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Richard Gerver discusses the future of education
RICHARD GERVER has been described as one of the most inspirational leaders of his generation. He argues however, that great leadership is about serving the needs of the people that work for you and rely upon you. The three core principles that underpin Gerver’s philosophy are communication, empowerment and impact.
Richard began his working life as an actor who worked as an advertising copywriter to make ends meet. He began a teaching career in 1992 and rose through the ranks fast being identified by the school’s inspectorate in 1997 as one of the most outstanding teachers in the country.
By 2003 Richard was working with Tony Blair’s Government as an advisor on education policy. In 2006 his work was celebrated at The UNESCO World Arts Education Conference in Lisbon, Portugal and in the same year he was invited to Shanghai to speak about education transformation to members of the Chinese Government.
By 2005 he had won the prestigious “School Head Teacher of the Year Award” at the British National Teaching Awards for his work in leading a school on the brink of closure to becoming one of the most innovative in the world. Richard developed his organisational philosophy of living, learning and laughing which reached his full development during his time as Head Teacher.
Richard’s global best-selling book Creating Tomorrow's Schools Today (2009) deals with education transformation, his second book, due by the end of 2012, and deals with human capacity and leading change.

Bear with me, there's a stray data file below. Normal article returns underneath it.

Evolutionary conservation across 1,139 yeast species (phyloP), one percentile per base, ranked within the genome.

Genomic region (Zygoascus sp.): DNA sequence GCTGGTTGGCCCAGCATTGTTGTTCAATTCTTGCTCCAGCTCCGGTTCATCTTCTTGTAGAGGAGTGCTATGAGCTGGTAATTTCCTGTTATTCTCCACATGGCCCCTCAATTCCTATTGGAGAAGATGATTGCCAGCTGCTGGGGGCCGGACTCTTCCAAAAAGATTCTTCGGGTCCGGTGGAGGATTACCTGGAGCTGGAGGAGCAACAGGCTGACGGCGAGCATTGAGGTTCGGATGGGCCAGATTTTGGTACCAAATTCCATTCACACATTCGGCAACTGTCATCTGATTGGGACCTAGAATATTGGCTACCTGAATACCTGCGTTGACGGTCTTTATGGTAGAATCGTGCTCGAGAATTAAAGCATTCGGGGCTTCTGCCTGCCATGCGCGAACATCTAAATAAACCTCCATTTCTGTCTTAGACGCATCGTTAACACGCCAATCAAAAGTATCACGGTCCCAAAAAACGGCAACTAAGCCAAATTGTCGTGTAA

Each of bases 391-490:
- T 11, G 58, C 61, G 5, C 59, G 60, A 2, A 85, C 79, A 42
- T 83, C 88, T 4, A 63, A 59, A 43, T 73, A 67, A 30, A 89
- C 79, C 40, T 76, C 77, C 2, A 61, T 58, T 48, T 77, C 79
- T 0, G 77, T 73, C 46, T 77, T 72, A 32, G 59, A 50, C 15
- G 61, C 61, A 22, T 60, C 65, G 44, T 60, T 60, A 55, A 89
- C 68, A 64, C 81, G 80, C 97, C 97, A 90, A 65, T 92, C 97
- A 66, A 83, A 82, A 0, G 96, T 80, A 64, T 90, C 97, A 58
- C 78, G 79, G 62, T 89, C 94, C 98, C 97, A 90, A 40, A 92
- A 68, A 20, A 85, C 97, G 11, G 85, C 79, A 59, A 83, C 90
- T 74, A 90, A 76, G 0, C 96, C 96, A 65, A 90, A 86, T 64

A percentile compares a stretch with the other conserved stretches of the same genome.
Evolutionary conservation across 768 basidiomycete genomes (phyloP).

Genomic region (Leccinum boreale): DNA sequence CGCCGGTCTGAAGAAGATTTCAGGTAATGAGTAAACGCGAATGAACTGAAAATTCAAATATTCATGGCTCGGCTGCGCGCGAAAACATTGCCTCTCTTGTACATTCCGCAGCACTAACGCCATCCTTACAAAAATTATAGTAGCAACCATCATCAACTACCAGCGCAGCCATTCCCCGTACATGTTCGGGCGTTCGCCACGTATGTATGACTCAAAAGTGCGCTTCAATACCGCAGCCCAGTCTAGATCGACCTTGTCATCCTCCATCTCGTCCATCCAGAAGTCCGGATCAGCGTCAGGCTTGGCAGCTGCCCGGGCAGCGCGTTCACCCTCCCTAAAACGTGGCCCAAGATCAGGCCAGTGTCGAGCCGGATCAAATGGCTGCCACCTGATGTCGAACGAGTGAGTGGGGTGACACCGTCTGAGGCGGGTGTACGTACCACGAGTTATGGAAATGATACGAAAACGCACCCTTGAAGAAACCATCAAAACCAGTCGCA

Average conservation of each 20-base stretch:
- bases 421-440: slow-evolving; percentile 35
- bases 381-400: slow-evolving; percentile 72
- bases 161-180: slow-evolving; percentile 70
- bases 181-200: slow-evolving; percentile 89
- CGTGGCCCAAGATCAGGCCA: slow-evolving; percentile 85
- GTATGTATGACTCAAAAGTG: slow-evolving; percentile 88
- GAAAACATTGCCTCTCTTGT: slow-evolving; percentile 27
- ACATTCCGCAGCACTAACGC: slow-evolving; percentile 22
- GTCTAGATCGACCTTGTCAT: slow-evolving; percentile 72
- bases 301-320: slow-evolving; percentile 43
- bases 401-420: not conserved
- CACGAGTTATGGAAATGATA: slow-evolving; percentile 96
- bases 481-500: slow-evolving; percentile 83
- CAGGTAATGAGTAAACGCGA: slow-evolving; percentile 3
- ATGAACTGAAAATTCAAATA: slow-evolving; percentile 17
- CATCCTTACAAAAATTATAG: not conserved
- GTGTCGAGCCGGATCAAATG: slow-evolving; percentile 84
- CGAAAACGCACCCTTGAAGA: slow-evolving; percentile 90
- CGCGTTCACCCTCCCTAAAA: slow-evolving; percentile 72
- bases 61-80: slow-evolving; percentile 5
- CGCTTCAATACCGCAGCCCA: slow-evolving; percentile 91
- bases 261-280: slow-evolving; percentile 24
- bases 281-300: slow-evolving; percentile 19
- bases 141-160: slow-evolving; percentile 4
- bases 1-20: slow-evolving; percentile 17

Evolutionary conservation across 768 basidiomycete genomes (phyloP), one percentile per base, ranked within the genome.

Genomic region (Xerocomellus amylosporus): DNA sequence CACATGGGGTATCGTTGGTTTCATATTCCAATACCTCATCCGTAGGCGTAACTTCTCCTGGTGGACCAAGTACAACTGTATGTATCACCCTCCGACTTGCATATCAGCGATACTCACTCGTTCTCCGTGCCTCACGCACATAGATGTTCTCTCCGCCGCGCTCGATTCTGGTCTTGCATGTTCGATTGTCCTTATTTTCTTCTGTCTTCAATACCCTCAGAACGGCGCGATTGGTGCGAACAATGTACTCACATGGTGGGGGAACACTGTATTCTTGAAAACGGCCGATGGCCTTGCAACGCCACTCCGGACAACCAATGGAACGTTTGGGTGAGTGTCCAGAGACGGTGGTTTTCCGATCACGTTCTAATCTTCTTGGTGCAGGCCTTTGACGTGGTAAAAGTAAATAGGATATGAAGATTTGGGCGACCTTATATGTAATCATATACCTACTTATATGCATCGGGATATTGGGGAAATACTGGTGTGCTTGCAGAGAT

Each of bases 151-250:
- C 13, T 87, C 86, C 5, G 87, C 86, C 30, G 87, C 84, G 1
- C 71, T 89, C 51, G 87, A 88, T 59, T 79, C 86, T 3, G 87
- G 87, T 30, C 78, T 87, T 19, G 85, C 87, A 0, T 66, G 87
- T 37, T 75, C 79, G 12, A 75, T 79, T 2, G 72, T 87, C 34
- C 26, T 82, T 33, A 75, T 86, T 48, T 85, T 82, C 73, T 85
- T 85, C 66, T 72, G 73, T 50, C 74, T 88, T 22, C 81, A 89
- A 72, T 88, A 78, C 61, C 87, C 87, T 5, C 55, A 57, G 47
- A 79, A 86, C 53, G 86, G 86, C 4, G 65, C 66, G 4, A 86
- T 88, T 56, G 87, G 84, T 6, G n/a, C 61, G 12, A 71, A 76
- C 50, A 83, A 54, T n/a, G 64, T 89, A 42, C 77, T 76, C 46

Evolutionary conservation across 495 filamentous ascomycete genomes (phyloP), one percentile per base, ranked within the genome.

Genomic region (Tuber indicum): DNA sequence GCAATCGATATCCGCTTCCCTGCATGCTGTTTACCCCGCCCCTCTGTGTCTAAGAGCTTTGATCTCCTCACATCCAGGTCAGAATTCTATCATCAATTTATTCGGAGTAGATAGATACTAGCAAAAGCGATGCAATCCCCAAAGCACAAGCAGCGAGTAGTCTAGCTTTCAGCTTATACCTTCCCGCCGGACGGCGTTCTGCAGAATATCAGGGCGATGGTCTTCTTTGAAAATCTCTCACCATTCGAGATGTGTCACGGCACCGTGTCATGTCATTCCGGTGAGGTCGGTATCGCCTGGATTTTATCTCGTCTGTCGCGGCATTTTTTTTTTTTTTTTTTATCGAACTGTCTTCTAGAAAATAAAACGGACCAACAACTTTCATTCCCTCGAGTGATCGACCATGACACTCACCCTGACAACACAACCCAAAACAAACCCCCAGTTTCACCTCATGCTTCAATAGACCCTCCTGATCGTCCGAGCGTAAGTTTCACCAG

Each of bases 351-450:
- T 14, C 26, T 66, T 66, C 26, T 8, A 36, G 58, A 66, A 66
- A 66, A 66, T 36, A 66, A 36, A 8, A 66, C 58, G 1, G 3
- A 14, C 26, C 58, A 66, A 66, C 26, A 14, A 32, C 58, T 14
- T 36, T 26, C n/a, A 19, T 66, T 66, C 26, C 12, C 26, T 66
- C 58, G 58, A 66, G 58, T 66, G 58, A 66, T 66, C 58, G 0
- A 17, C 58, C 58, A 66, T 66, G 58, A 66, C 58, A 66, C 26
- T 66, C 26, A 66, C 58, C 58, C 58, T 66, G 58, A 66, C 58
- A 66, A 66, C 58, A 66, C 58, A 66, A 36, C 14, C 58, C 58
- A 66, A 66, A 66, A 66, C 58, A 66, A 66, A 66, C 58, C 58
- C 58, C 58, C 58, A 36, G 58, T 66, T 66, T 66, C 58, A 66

Meet Richard Gerver...
Richard is the former Headteacher at Grange School in Derby, which won a UNESCO Arts Award. He is currently an educational speaker, author and broadcaster.
Does education in Britain need to change in the next 20 years?
"Education has to change, because in theory education needs to reflect the challenges of the society into which young people are entering."
"By nature over the last 30...40...50 years the world has changed dramatically, but actually education hasn't changed that much."
Will changes in education in the coming decades be evolutionary or revolutionary?
"To those who say education has evolved, I'd say it has evolved at such a slow rate that we have fallen so far behind adequate provision and preparation for our young people, for their future, that we are hindering their prospects and chances to thrive."
"If we are serious about education we need to be the ones who take a giant leap into the unknown, because one of the restrictions in education development has been our fear of the unknown as a society. Our constant fear of 'what if'..."